Wednesday, 11 May 2016

What Quakers can learn from Beekeepers

Logo: Sheffield Beekeepers Association
This year, as part of my efforts to acquire practically useful skills, I have been learning to keep bees with the Sheffield Beekeepers' Association. Unexpectedly, I have observed some striking similarities between beekeepers and Quakers, as well as aspects of their work that may have something to teach Friends about well-functioning communities.

As with Quakers, one of the immediately apparent things about beekeepers is that any five of them seem to have six opinions. There is a surprising diversity of ideas and approaches to beekeeping methods, given that people have been keeping bees for several thousand years. Within one local group there are many different views about the best methods of swarm prevention, hive design, disease control etc, and no apparent pressure to conform to a majority opinion. Many beekeepers also experiment with different methods and approaches, so that practices are in a continual state of development.

At the same time, there is a clear focus on the common goals of raising healthy and productive bee colonies. This enables an impressive amount of sharing of experience, mutual co-operation and collective action, including an ambitious project to improve the gene pool of Sheffield's bee population. The skills acquired through these practices are also put at the service of the wider community, by offering free swarm collection to Sheffield residents who unexpectedly find themselves with an attic or hedge full of honey bees.

By contrast, it seems to be much more difficult for contemporary Quakers to agree on the common goals of our Quaker practices, although this has not always been the case. The goals of the Quaker way have been expressed at various times in terms such as 'faithfulness to divine leadings', 'walking in the light', or 'following the Guide'. Expressions such as these point to a shared understanding that our task as a community of Friends is to be receptive and faithful to the Spirit that is available to illuminate, transform and guide us. In meetings which lack any such shared understanding of the aims of Quaker practice, it can be difficult to reach practical agreement on a wide range of issues, including the conduct of worship and spoken ministry, teaching of Quaker practices and the right ordering of meetings.

Another apparent advantage of a group that has a high degree of agreement about its shared goals, is that it seems to be able to cope with a broad range of social diversity. Sheffield beekeepers include a much wider range of social backgrounds than is commonly met with in a Quaker meeting, from upper-middle class landowners to traditional working class Yorkshiremen and women. By contrast with Quaker meetings, people who are brought together around a well-understood common practice seem to have much less need for class-specific cultural norms such as Guardian reading, herbal teas and Radio 4.

Sheffield's beekeeping association also demonstrates an impressive commitment to training new beekeepers, which could serve as an example to British Quakers. Their biggest regular project is an annual training programme for beginners, which takes place over several months and attracts about forty new participants each year. This reflects a keen appreciation of the necessity to continually recruit and train new beekeepers, not just for the continuation of the association, but for the future of the practice of beekeeping itself. Beekeepers are not content to be a community that focusses solely on their own needs, because their commitment to the flourishing of the practice requires an attention to the future.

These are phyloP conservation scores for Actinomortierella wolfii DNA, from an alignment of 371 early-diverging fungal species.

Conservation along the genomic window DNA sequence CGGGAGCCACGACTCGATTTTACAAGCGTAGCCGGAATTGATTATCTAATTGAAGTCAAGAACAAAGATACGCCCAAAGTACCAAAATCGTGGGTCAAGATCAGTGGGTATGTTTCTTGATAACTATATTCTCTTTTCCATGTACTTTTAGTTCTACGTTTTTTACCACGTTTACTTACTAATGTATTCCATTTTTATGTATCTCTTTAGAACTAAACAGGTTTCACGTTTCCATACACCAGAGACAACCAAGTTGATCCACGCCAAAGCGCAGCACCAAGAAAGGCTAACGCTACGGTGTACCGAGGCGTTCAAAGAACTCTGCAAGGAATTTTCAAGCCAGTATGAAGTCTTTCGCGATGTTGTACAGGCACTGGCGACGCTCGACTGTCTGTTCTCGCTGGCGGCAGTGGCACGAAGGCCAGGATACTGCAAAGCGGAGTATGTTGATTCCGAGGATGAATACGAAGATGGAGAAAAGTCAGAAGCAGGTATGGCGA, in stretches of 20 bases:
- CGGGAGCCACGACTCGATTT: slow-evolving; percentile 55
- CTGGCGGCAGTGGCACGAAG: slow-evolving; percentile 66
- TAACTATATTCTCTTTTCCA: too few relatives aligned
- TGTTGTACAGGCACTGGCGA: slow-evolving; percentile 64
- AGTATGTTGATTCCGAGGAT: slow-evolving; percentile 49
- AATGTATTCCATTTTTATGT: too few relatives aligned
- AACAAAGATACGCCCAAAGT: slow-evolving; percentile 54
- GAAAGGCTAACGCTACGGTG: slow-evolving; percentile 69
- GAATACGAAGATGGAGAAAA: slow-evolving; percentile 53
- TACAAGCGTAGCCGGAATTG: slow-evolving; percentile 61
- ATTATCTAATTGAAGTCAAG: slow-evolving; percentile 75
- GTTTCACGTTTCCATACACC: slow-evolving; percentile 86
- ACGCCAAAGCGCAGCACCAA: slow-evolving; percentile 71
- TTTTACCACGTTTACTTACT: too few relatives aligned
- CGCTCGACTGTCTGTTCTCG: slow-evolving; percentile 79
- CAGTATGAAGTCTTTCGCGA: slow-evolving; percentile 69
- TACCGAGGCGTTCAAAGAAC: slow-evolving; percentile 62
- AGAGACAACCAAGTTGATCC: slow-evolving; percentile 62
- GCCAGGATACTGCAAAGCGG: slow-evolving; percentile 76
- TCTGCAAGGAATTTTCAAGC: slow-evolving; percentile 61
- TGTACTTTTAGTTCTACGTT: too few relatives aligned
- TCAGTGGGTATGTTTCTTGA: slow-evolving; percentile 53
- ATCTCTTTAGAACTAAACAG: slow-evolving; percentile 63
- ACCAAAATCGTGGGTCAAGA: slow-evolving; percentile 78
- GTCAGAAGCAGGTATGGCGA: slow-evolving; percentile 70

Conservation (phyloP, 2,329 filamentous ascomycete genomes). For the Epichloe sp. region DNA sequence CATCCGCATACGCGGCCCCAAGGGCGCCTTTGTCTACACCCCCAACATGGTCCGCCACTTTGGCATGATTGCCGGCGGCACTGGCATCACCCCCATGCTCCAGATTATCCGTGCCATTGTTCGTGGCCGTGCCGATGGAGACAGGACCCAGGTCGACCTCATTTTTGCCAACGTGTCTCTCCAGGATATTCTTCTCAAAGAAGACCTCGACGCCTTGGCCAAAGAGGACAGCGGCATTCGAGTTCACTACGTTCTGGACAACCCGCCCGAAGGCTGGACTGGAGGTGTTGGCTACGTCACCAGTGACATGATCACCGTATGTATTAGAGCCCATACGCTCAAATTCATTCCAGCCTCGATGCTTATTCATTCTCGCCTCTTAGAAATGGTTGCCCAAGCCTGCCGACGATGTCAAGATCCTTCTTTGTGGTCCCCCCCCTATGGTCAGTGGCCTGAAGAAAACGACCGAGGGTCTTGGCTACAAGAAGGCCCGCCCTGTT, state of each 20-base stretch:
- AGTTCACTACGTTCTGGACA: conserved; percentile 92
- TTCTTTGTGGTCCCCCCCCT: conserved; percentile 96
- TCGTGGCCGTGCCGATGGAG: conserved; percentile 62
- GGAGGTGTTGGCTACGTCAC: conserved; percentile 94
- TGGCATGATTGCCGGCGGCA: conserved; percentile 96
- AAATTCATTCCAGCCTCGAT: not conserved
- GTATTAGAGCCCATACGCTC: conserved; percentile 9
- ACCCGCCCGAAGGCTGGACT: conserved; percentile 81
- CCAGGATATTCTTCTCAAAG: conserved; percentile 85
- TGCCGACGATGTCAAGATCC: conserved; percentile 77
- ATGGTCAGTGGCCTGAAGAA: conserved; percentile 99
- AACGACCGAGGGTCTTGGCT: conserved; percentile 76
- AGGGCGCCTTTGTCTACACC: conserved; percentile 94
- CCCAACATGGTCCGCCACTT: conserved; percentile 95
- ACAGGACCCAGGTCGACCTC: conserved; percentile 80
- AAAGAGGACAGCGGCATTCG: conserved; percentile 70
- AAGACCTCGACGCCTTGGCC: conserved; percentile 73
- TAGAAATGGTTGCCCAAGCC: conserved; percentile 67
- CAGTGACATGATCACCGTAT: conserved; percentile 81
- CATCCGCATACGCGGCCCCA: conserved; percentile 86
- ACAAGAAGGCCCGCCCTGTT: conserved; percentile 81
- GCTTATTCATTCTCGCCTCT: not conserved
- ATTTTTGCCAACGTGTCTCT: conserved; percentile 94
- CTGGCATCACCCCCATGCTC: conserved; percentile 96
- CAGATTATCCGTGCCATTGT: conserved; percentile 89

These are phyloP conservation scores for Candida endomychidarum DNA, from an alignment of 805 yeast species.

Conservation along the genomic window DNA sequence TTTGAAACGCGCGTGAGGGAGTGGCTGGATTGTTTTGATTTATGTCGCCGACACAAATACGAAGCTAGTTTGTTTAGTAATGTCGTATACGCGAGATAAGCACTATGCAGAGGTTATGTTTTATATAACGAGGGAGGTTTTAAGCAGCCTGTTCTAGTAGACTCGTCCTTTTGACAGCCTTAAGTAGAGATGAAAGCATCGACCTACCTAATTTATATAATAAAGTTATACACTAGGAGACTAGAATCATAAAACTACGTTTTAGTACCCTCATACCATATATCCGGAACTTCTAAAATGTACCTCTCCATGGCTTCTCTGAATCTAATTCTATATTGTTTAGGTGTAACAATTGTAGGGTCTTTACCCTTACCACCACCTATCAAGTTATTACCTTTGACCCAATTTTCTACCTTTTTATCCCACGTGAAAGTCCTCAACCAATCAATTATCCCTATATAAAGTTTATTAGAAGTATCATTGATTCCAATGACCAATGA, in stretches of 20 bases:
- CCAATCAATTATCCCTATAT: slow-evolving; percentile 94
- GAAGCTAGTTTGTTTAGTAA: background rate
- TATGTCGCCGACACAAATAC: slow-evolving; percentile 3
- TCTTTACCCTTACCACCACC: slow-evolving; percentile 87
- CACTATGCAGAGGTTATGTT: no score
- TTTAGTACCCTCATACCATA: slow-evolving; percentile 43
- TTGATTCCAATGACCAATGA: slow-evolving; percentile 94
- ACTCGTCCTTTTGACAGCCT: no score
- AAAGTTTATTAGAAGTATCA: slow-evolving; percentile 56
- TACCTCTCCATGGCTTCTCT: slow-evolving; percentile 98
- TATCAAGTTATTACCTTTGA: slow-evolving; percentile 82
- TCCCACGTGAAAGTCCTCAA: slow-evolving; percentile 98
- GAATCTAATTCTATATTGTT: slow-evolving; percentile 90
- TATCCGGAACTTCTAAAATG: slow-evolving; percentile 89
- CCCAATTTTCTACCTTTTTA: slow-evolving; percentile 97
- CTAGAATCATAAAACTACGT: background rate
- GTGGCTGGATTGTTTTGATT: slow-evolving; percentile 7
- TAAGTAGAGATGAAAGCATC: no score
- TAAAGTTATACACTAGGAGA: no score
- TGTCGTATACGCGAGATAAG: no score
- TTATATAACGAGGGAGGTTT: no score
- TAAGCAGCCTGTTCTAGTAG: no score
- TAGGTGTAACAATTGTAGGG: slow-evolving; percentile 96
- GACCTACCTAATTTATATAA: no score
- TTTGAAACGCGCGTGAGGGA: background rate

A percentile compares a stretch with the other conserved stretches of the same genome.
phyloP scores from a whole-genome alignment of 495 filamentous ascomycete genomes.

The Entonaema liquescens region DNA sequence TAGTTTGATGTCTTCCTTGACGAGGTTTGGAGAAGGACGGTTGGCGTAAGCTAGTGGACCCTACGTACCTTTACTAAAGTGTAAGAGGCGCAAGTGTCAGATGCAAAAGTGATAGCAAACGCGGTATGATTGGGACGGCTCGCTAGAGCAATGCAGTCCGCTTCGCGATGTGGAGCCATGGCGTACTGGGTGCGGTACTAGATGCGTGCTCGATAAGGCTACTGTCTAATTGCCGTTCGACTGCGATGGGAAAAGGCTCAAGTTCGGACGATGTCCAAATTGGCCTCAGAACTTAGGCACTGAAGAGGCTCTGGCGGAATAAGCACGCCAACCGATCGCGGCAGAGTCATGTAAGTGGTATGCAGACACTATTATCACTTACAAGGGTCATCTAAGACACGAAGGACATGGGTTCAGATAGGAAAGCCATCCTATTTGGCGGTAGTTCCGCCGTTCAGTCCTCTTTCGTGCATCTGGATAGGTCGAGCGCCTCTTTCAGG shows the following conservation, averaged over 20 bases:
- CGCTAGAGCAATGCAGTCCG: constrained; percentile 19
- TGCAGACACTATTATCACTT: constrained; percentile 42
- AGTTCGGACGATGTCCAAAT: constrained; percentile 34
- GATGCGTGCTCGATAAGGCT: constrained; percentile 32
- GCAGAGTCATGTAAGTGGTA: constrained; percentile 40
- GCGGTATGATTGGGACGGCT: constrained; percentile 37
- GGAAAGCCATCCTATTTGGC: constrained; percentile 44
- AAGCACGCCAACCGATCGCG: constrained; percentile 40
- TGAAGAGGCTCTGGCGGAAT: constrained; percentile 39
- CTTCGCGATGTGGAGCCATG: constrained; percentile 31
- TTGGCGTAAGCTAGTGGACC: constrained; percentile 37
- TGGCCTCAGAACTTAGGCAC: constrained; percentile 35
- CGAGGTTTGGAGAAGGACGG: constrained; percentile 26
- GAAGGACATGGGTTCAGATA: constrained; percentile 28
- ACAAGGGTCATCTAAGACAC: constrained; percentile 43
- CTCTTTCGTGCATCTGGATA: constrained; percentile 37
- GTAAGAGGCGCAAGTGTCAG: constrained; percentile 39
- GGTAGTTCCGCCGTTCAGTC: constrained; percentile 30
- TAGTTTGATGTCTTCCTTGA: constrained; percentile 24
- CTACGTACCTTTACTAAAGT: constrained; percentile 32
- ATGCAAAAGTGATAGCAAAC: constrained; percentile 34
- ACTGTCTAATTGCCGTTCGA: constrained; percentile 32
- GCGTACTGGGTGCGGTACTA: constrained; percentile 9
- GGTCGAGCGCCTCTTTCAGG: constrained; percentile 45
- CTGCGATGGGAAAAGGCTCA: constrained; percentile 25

By contrast, our Quaker communities have for many years been equivocal about attracting and teaching new Friends. We have often flattered ourselves on 'not proselytising', and told ourselves that 'people will find us when they are ready'. What this has often amounted to is a complacent focus on the preferences of current members, and an almost complete indifference to the spiritual needs and condition of people who are not already Quakers, as well as the future of the Quaker way as a tradition of spiritual practice.

Thankfully, in recent years Quaker Quest has stirred many meetings to make deliberate efforts at reaching out and communicating with seekers who want to explore the Quaker way. There are still, perhaps, relatively few meetings that are investing the same degree of continuing commitment to the future flourishing of our practice as are Sheffield's beekeepers.

Have you participated in any other communities that might have something to teach Quakers? How can we show a greater commitment to social diversity, inclusivity and the future flourishing of the Quaker movement.

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"When words are strange or disturbing to you, try to sense where they come from and what has nourished the lives of others. Listen patiently and seek the truth which other people's opinions may contain for you. Avoid hurtful criticism and provocative language. Do not allow the strength of your convictions to betray you into making statements or allegations that are unfair or untrue. Think it possible that you may be mistaken."
(From Quaker Advices and Queries 17)